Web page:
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Eliciting Crime-Relevant Information from Suspects: Exploring Approaches of Strategic Evidence Disclosure when Interviewing Guilty Suspects

Buiter, Leon D. (2019) Eliciting Crime-Relevant Information from Suspects: Exploring Approaches of Strategic Evidence Disclosure when Interviewing Guilty Suspects.

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Abstract:This study is about how to influence guilty suspects to reveal new crime-relevant information via interviewing. During investigative interviews, suspects might use strategies to appear innocent. To counteract such strategies, evidence that the interviewer holds on the suspect’s activities, can be disclosed strategically throughout the interview. Past research mainly focused on detecting deception. However, to form conclusions about guilt or innocence, admissions from suspects are necessary. In this study, all participants (N = 50) performed a mock crime consisting of several activities that generated pieces of evidence regarding their activities. Hence, all suspects were guilty. Contrary to previous studies, the state of evidence was more complex as it did not reveal all legal activities that suspects engaged in prior to and after the crime (i.e., details about suspects’ activities also needed to be clarified during the interview). Thereafter, suspects were interviewed with either of two techniques. One group was interviewed with the Shift-of-Strategy (SoS) technique, whereby evidence is disclosed after each crime-relevant question that is asked. This aims to make the suspect overestimate the knowledge of the interviewer. To cope with that, the suspect might change his/her strategy from withholding information to providing information. A new manipulation was added to the SoS technique at the end of the interview. Instead of asking one critical question about the crime, the suspect was asked three questions. This aimed to utilize the moment at which the suspect started to overestimate the interviewer’s knowledge, so that the suspect would provide more information which the interviewer did not know before. The second group was interviewed using the late disclosure technique. Within late disclosure, all the pieces of evidence are disclosed at once, after all crime-relevant questions have been asked. The SoS condition resulted in significantly more admissions and elicited significantly more new crime-relevant information compared to the late disclosure condition. The manipulation that was added to the SoS technique (i.e., the three questions) was partially shown to be effective in eliciting more admissions. Furthermore, the manipulation generated valuable implications for the future of the SoS approach. This study provides strong support for the SoS technique as an effective approach to elicit new crime-relevant information. Keywords: Strategic Use of Evidence, Shift-of-Strategy, new crime-relevant information, admission, late disclosure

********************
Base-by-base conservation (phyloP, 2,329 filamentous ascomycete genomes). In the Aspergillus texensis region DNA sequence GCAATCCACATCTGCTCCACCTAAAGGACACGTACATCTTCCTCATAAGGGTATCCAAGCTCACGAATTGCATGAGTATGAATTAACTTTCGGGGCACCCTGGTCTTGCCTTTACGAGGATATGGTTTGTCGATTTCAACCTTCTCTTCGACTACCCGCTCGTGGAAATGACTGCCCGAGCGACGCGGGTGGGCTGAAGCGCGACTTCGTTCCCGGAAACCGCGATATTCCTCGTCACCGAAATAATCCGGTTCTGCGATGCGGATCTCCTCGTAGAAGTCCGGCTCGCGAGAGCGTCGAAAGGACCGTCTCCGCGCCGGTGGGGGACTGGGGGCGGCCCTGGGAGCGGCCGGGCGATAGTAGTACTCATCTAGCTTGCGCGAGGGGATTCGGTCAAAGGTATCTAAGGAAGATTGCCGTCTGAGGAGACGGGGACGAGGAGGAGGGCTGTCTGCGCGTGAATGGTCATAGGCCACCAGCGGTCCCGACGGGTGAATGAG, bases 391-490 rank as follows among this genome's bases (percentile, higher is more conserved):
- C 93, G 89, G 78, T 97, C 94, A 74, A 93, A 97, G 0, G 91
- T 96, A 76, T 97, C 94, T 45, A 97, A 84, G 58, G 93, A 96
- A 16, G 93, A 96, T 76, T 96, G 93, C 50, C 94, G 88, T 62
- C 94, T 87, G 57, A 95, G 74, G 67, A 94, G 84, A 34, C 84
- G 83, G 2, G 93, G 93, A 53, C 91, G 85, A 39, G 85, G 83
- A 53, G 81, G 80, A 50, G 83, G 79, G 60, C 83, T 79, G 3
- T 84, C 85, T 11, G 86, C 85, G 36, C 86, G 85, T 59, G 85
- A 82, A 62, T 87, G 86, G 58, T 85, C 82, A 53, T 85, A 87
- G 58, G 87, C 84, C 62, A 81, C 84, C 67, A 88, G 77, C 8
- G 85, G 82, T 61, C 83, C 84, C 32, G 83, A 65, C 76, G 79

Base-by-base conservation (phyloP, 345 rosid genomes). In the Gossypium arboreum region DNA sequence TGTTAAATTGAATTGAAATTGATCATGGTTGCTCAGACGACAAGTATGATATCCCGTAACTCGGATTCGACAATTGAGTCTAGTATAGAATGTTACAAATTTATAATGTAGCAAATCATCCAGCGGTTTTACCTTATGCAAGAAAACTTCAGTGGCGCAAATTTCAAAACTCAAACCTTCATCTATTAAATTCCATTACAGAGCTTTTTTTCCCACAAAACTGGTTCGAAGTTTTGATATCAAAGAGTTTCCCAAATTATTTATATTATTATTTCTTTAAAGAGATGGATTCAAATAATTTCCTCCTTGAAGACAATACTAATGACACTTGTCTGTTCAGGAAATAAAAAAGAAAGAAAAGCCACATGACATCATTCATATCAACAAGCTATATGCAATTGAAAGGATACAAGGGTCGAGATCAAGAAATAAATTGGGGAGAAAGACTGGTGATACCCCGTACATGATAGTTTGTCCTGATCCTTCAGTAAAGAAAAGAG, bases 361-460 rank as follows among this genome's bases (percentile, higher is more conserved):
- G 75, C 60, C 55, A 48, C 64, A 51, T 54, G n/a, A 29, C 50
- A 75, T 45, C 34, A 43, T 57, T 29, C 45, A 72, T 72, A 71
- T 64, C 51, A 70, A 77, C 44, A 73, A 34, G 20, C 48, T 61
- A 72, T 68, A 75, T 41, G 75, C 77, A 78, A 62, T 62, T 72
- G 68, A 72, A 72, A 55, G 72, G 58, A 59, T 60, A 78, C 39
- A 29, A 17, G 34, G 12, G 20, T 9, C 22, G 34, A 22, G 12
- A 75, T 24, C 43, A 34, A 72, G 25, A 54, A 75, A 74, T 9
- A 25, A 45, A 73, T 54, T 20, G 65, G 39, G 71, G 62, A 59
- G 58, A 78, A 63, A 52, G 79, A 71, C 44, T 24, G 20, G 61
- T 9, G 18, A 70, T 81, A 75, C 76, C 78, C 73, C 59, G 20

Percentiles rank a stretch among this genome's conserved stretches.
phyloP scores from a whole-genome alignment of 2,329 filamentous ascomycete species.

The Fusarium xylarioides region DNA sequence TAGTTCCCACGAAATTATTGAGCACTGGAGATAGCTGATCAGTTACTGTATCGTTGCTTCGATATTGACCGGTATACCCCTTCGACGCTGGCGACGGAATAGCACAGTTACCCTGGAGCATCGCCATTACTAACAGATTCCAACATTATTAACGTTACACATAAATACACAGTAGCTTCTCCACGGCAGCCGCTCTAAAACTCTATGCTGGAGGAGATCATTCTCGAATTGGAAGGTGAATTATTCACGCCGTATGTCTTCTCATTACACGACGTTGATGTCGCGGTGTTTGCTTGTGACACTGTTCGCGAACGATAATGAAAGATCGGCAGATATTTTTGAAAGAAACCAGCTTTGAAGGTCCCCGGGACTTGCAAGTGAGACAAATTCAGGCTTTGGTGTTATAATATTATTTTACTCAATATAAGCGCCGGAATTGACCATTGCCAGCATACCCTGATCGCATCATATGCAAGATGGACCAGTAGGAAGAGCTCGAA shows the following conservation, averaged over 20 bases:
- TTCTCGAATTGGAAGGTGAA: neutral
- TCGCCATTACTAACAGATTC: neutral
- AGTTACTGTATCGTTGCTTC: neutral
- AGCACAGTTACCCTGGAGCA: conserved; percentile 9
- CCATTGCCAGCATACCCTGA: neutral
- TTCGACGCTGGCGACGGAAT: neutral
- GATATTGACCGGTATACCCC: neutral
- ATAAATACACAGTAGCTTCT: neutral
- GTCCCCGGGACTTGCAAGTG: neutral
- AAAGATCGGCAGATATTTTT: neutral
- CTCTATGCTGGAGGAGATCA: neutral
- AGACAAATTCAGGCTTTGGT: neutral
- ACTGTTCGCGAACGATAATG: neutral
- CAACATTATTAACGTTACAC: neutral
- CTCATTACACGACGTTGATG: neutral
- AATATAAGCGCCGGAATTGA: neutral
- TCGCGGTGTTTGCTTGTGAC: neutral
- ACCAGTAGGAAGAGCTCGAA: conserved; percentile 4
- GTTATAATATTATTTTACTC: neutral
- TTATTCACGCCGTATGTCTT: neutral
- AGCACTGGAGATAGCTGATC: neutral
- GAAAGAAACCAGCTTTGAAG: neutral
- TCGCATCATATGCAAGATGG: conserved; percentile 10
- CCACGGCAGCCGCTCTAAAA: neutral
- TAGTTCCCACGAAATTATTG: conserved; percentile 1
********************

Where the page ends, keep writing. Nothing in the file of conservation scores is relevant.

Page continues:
Item Type:Essay (Bachelor)
Faculty:BMS: Behavioural, Management and Social Sciences
Subject:77 psychology, 86 law
Programme:Psychology BSc (56604)
Link to this item:http://purl.utwente.nl/essays/78962
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